Blood test for BSE in the works

The only way to tell now if cattle have bovine spongiform encephalopathy (BSE) is to kill the animals and microscopically examine their brains.
But a simple blood test—suitable for live cattle—soon could replace that tedious and costly process, according to a recent announcement in the United Kingdom.
A company called Microsens Biotechnologies has developed the blood test, reports Farmers Weekly, a leading U.K. farm publication. It quotes a company spokesperson as saying the new technology needs just 10 ml of blood to test for abnormal prion proteins that indicate BSE-infected cattle.
Current BSE tests involve extracting abnormal prion proteins from an infected animal’s brain. Blood tests using conventional technology don’t work—the quantity of these proteins is just too small for them to detect.
Several companies have been working on BSE tests in recent years. The market is seen as huge, especially in the European Union. Cattle more than 30 months of age have to be tested for BSE if they’re slaughtered for human consumption.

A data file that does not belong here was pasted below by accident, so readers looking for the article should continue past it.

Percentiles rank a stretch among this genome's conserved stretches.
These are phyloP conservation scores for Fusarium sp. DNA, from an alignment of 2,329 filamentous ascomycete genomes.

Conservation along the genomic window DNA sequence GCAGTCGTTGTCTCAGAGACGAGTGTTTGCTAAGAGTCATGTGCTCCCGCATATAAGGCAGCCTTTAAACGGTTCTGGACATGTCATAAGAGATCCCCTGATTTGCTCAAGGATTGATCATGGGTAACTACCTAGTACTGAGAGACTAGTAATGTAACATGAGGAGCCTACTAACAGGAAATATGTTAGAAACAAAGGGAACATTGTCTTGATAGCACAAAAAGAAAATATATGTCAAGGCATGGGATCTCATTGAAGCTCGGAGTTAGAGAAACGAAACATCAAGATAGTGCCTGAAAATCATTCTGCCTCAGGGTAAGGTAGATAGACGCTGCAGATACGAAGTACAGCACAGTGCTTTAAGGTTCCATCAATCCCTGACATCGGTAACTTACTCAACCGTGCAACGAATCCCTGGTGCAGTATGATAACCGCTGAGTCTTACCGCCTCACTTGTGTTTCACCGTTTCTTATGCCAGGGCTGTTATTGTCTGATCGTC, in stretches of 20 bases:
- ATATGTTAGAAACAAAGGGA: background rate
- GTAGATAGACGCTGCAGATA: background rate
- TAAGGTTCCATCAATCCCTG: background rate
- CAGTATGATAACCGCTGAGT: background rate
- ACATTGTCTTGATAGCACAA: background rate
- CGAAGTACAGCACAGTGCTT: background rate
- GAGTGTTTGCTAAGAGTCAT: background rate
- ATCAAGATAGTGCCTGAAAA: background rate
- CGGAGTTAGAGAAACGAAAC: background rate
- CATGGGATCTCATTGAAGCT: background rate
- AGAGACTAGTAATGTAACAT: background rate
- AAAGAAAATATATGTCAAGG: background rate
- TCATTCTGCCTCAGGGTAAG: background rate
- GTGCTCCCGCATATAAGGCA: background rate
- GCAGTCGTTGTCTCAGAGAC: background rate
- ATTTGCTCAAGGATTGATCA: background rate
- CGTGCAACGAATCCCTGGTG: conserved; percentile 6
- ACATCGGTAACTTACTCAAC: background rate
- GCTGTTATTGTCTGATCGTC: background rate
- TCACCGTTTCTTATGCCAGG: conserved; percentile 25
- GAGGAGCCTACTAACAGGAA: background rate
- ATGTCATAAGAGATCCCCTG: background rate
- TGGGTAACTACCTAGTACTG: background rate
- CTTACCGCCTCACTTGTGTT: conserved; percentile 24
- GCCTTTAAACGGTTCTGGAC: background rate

Consumption of beef from BSE-infected animals has been linked to a human form of the disease, known as variant Creutzfeldt-Jakob disease.
Last fall, two U.S. researchers from the University of California-San Francisco unveiled a new test they developed that showed promise for use on live cattle. However, it’s initially intended for use on dead animals.
Chief benefits are much less time needed—hours instead of days—to complete a test and 100 percent accuracy.
In a related development, U.S. officials have approved the sale of kits, using technology developed by Microsens, to test for chronic wasting disease. With symptoms somewhat similar to BSE, it infects deer and elk.
Dates to remember
•Feb. 25—Canadian Agricultural Income Stabilization (CAIS) program information meeting, Stratton Hall, 7:30 p.m. (confirm attendance by calling 1-800-461-6132 before Feb. 20).

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